So you have just bought your first Raspberry Pi and you are eager to start using it? This post will provide you a beginners guide to Raspberry Pi including all the ways to connect to it.
–Win32DiskImager or Etcher
-Latest release of Raspbian
-Unzipping tool such as 7-zip
-Raspberry Pi (Of Course!)
-Raspberry Pi Power supply
-Micro SD card (8Gb minimum)
-Your PC (We used Windows 10)
-Ethernet cable (optional)
Getting the Raspberry Pi OS
Install Raspbian on the SD card by following the steps described here. This is called the headless configuration which allows the Pi to be setup without the need of connecting the Pi to a monitor and without a mouse and keyboard.
In summary, image the latest Raspbian on the SD card using Etcher or Win32DiskImager. After the SD card is imaged, place a file name “ssh” without quotes and without any extension on the SD card root. Then also place your wpa_supplicant.conf file in the root. An example of a config for a WPA2-PSK AES router is:
Once you have done that, eject the SD card from your PC and plug it in your Raspberry Pi and power your Pi.
Check the connection
In principle, the Raspberry Pi should now have automatically connected to your Wifi. Log on to your router gateway or admin url, 192.168.0.1 or similar to see if you can see the connected devices. You should also see the IP address assigned to the Raspberry Pi.
If you don’t know the login details to your router, you can also use an IP Scanner software.
If for some reason or another, you don’t see the Raspberry Pi connection, it means that your Wifi wpa_supplicant.conf was not configured properly. You will need to connect the Pi to your router using an ethernet cable and configure your wifi using VNC, steps shown below. Please bear in mind that the Raspberry Pi Zero do not have a physical ethernet port!
Login to your Raspberry Pi through SSH using Putty
Once you have the Pi IP address, you can connect to Pi through SSH by using Putty. The default login details are: pi/raspberry.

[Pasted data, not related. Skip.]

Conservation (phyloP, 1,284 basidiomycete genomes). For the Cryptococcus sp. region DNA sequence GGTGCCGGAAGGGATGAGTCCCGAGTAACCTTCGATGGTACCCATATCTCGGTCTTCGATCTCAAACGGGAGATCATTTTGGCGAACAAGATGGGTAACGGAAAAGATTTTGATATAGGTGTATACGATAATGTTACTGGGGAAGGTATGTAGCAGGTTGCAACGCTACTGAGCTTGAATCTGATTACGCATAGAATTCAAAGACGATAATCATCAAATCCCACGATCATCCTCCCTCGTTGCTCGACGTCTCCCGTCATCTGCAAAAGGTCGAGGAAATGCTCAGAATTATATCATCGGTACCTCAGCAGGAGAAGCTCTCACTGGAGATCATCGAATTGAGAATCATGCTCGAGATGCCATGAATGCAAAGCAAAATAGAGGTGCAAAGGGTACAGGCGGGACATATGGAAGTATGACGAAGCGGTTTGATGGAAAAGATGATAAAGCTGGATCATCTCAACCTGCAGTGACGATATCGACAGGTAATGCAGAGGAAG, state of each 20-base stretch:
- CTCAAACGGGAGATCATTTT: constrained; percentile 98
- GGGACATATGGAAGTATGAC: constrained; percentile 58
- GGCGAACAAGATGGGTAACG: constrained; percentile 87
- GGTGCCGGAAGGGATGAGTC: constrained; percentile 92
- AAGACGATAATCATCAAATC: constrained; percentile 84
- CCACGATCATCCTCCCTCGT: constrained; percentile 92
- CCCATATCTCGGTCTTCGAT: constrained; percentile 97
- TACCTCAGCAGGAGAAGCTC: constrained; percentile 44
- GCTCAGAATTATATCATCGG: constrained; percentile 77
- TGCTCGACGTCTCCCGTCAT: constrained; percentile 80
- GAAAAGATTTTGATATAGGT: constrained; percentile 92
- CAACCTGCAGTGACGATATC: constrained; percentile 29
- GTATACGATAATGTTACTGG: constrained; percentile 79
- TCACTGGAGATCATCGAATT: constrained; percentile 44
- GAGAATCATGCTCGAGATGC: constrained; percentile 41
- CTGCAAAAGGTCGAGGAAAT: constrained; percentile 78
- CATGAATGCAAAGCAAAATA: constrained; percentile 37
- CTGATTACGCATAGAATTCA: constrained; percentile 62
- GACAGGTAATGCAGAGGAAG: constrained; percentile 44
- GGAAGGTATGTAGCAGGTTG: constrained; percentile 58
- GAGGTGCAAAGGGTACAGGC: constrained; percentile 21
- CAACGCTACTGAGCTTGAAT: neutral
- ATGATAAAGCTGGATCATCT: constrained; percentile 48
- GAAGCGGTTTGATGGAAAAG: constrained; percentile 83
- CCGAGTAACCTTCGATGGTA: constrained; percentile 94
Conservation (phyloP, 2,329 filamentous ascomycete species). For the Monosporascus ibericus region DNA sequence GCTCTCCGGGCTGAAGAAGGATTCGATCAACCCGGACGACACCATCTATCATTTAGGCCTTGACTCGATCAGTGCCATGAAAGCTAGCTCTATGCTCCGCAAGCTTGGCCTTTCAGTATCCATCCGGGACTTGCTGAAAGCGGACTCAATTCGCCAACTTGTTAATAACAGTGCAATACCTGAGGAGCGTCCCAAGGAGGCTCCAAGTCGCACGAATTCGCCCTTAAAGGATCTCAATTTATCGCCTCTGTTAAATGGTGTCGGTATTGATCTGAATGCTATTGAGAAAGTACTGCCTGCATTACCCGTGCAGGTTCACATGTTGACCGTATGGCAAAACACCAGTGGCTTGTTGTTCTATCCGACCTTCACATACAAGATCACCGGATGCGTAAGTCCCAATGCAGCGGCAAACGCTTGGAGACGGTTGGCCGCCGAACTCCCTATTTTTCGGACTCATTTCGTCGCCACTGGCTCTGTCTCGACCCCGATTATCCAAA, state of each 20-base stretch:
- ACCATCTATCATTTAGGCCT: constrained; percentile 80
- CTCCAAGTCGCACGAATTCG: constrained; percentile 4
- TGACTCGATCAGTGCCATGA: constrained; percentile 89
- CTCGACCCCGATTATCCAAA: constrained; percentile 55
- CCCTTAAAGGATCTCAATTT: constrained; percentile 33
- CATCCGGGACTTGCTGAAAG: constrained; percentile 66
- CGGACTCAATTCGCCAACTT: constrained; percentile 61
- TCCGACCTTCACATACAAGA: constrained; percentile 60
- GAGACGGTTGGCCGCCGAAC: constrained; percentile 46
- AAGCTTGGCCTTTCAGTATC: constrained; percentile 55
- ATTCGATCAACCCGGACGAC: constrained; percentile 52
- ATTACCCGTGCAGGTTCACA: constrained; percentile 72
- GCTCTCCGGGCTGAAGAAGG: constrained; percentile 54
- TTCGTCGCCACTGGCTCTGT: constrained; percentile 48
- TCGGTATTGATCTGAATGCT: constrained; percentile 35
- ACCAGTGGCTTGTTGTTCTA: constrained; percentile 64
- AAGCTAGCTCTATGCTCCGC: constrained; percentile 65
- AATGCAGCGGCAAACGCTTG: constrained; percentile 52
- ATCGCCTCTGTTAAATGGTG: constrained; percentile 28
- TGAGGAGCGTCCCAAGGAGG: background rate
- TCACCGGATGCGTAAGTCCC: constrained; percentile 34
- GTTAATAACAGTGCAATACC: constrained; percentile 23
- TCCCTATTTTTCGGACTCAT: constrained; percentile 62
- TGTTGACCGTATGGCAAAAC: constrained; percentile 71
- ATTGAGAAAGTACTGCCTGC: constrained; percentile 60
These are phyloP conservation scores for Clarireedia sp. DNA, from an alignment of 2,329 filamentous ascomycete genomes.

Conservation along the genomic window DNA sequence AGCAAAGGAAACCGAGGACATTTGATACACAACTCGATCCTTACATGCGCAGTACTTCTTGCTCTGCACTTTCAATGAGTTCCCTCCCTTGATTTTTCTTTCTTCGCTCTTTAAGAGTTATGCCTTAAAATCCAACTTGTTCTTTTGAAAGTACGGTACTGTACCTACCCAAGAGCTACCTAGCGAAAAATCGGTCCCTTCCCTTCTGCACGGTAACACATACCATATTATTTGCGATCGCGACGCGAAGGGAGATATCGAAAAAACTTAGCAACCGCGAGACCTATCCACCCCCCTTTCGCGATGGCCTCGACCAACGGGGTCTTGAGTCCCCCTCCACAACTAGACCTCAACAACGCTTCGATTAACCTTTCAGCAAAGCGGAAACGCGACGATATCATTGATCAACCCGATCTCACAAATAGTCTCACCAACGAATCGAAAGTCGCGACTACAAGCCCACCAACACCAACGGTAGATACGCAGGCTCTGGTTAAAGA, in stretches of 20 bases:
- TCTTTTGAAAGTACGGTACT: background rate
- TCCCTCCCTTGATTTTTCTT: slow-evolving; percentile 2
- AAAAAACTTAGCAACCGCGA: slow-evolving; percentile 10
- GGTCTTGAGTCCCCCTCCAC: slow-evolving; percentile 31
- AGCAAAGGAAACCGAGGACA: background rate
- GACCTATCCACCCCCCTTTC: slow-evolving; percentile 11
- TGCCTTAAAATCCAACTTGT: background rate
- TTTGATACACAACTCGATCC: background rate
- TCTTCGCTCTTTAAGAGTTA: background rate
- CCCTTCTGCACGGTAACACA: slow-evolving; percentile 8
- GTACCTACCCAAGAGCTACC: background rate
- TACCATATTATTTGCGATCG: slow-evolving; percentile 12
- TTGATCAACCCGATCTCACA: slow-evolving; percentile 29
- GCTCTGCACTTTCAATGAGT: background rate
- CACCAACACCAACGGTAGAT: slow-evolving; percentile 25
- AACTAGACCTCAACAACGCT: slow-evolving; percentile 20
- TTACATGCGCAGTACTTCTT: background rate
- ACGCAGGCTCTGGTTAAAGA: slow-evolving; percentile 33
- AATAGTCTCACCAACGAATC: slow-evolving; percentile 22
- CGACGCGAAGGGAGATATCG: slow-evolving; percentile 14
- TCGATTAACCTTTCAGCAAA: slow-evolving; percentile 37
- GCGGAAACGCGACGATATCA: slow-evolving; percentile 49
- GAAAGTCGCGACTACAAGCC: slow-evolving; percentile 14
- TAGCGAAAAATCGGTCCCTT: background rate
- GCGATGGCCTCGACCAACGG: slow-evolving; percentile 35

Now that you have an IP address for your Raspberry Pi, fire up Putty on your Windows PC and connect to the Pi through SSH with the Pi’s IP address as the host name. Leave the port as default.
The connections should be successful if you have put the file “ssh” as described above.
The default login details are: pi/raspberry.
Now that you have an active session with your Pi, you can configure a few more things such as VNC. VNC is, in simple words, a remote desktop GUI.
In your putty terminal, type:
Press enter and you will see this screen:
Then, go into interfacing options and enable the VNC:
4. Connection to your Raspberry Pi with VNC
On your PC, open the VNC Viewer and put the Pi IP to remotely connect to it:
Then, you’ll see the Raspbian interface, Stretch in our case 🙂
If your Wifi connection was not successful before and you have been using your ethernet connection, you can now configure your Wifi through the GUI interface.
If the Pi is connected to the router through Ethernet, the WiFi connection may not work so you can open the CLI/putty and type this command:
wpa_passphrase "mywireless_ssid" "yourpassphrase" | sudo tee -a /etc/wpa_supplicant/wpa_supplicant.conf
This will modify the wpa_supplicant.conf file where you WiFi connection details are stored.
Then, type sudo reboot so the Pi will restart and automatically connect to the WiFi. From now, you can use the VNC connection using the WiFi IP address your Pi and you can forget about the ethernet cable. Now, if you connect to a new router, and don’t want to use the monitor and keyboard, you need to repeat the process again.
Transferring file to and from your Raspberry Pi
On some occasion, you may want to transfer data and files to and from your Raspberry Pi and to do this, we are going to use FileZilla. The Pi uses SSH File Transfer Protocol.
In the FileZilla window, go to File-> Site Manager..
Select SFTP for the protocol and put the Pi IP address, Username and Password and connect.
If you find any problem with this option, just drop an email at firstname.lastname@example.org.